Friday, 16 October 2015

Starting out at forest school

This morning we went along to our second time at forest school, run by our local park rangers. The rangers have cleared a special place for us to meet in the park, complete with a fire square and lots of interesting nooks and crannies to explore. 

Today, the kids helped build a den, first finding large sticks for the roof, then 'branchier' sticks to cross-cross across the top, and finally adding some 'thatch' from hay cut earlier this week in a nearby field. Eden loved helping one of the Rangers take a wheelbarrow to collect the hay, she told me her favourite bit of today was jumping up and down on the hay bales to compact it. She also proudly carried the sharp shears over to the den area and I watched her confidence grow through the session as she realised her helping was useful and making a difference. 

Asher at the moment is a little shy in taking part in activities. He has had some behaviour problems over the last year, which have massively improved more recently by carefully modifying his diet. But over the last few months I've found it heartbreaking to watch his self-confidence take a bit of a knock, I think probably linked to his behaviour and natural consequences, sadly, of his behaviour. For example his low tolerance to frustration at not understanding an activity leads to him quickly and impulsively losing control beyond the point of going back, and therefore missing out. Forest school is great for building up his confidence. Today, he helped to pick sticks of differing sizes, putting them in the correct pile ready for building up the fire. He's a strong and capable boy outdoors, tramping through the tangles of ivy, brambles and stingles, snapping twigs beneath his feet.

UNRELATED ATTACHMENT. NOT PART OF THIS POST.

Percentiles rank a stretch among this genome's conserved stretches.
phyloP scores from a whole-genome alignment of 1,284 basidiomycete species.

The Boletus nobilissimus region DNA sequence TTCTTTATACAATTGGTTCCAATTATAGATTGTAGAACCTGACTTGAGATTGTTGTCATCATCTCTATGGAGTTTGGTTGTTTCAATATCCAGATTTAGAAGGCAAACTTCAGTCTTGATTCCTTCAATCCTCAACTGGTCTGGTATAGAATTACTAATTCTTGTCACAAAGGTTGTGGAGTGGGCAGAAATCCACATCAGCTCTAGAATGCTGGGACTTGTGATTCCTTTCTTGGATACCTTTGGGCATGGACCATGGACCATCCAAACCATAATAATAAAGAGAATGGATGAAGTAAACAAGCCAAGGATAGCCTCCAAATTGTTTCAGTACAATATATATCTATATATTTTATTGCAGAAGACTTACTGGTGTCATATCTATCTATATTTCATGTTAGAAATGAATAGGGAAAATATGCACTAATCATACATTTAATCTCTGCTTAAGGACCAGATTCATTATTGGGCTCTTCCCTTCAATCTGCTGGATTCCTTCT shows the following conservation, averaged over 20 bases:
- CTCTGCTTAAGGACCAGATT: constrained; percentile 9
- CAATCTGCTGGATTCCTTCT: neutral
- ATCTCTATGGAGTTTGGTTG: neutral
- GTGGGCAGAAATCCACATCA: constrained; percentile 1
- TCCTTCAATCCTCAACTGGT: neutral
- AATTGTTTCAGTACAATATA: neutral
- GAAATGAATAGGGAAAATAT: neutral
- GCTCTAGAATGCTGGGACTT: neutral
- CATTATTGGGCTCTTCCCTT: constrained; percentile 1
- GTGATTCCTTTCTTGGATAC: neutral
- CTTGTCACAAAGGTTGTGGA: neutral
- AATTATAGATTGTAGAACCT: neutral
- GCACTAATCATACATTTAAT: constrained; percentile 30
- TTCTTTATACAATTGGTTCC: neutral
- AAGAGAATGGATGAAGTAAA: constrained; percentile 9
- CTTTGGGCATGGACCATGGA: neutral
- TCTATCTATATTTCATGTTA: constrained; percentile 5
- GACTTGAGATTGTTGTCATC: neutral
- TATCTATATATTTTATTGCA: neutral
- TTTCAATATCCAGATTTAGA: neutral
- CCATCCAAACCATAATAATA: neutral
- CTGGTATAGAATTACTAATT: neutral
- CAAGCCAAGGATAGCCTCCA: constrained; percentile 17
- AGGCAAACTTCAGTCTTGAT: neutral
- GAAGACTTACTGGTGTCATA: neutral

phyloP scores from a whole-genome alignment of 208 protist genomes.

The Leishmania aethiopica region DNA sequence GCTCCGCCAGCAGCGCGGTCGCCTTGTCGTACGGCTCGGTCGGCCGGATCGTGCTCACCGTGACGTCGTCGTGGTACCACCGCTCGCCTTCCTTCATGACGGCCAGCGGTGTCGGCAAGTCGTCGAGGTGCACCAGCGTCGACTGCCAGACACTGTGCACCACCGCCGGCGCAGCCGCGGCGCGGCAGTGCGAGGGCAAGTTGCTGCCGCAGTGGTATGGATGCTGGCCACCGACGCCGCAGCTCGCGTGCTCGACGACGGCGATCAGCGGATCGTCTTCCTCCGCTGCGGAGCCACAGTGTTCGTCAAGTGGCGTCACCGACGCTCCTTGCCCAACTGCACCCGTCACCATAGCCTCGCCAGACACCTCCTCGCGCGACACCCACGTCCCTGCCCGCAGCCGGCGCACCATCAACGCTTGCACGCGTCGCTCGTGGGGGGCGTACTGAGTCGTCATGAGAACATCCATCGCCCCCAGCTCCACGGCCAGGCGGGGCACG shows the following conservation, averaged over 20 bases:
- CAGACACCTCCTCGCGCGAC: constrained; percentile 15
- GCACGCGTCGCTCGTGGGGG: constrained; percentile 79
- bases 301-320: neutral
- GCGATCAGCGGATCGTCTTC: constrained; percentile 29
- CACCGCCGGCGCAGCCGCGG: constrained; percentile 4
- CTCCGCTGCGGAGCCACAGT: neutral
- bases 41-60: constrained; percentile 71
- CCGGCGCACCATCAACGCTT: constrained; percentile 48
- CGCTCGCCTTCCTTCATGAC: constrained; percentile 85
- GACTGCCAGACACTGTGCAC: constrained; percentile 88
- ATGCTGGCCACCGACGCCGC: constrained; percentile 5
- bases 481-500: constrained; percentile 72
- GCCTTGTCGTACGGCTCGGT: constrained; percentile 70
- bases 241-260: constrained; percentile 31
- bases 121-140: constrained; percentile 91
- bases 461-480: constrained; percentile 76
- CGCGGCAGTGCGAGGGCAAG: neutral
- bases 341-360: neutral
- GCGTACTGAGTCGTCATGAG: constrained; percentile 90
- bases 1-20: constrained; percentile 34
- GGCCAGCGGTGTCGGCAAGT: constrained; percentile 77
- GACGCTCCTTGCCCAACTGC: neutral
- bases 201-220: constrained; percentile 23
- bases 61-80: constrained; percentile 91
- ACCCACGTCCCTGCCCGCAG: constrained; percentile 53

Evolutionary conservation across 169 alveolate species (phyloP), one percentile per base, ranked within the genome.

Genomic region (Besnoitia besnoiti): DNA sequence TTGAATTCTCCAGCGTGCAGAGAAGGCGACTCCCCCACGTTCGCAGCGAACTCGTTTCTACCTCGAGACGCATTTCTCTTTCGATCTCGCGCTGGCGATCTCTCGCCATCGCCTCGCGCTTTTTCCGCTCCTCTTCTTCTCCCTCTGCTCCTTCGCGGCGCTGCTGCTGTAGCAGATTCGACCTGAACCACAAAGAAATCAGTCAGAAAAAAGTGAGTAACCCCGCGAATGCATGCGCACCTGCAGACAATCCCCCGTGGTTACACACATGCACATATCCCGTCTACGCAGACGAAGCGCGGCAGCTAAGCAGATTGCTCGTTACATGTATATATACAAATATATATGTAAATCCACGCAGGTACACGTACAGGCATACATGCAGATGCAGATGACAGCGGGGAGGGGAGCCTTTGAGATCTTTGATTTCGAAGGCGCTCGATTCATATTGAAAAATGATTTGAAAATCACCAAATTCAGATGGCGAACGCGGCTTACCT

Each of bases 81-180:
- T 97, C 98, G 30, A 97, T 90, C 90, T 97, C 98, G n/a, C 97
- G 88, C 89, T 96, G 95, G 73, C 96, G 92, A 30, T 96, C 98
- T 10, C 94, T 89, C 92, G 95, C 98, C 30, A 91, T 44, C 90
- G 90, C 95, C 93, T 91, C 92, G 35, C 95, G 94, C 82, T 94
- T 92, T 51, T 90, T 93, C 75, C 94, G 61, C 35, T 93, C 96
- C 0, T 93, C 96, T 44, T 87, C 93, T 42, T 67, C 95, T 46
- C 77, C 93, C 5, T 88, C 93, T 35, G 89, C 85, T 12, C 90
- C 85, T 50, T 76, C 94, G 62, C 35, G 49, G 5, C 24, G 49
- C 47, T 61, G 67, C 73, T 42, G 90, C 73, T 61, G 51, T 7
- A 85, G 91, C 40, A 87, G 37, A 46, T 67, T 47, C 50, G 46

Asher's a kinaesthetic learner, and so he's in his element at forest school and it naturally fosters a 'can do' attitude in him. This afternoon at home ed group, it was so lovely to see the fruits of this so soon afterwards. Probably for the first time, he joined in confidently and happily in the activities. Usually, he would be very reluctant to join in an 'unknown' activity that he doesn't understand. Today I watched him go with the flow, much more settled and comfortable with the unknown. 

I love that home education gives me the opportunity to be at my children's side, watching the small everyday triumphs, which may seem insignificant to an outside eye, but to me, their mum, who knows them better than anybody, I see these, and treasure these moments.

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